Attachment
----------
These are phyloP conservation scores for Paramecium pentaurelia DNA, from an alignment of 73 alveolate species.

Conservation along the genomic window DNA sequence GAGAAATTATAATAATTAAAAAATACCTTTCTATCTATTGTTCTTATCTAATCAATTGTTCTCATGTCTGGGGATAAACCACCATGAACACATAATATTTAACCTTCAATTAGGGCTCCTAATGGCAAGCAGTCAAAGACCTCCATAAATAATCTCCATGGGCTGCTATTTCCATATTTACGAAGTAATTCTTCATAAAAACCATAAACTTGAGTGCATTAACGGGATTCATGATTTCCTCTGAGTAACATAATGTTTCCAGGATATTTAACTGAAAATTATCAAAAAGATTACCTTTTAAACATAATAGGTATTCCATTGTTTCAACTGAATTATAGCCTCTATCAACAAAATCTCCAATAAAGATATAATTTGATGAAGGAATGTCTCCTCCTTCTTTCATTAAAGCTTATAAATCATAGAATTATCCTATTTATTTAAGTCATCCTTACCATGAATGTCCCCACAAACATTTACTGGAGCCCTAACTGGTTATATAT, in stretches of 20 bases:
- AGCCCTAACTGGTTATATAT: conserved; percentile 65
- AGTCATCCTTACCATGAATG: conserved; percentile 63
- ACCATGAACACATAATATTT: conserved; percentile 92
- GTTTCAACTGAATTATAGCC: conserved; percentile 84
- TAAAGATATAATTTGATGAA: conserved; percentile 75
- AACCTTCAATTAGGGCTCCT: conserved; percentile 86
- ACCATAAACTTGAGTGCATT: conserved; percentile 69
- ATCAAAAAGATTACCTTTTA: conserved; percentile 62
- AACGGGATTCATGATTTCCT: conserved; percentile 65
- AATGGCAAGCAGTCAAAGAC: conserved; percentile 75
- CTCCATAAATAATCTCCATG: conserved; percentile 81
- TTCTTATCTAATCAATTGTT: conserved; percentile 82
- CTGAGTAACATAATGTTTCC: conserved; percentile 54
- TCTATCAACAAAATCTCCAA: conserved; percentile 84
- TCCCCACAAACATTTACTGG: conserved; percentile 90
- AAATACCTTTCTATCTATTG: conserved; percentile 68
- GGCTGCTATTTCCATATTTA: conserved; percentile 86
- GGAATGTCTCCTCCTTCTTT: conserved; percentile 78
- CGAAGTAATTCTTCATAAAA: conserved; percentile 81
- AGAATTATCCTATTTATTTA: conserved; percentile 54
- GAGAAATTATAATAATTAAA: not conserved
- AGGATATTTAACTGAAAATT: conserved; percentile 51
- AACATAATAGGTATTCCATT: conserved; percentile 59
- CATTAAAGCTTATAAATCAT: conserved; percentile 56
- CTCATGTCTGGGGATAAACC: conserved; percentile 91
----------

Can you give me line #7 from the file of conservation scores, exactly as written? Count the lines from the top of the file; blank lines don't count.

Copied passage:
- TAAAGATATAATTTGATGAA: conserved; percentile 75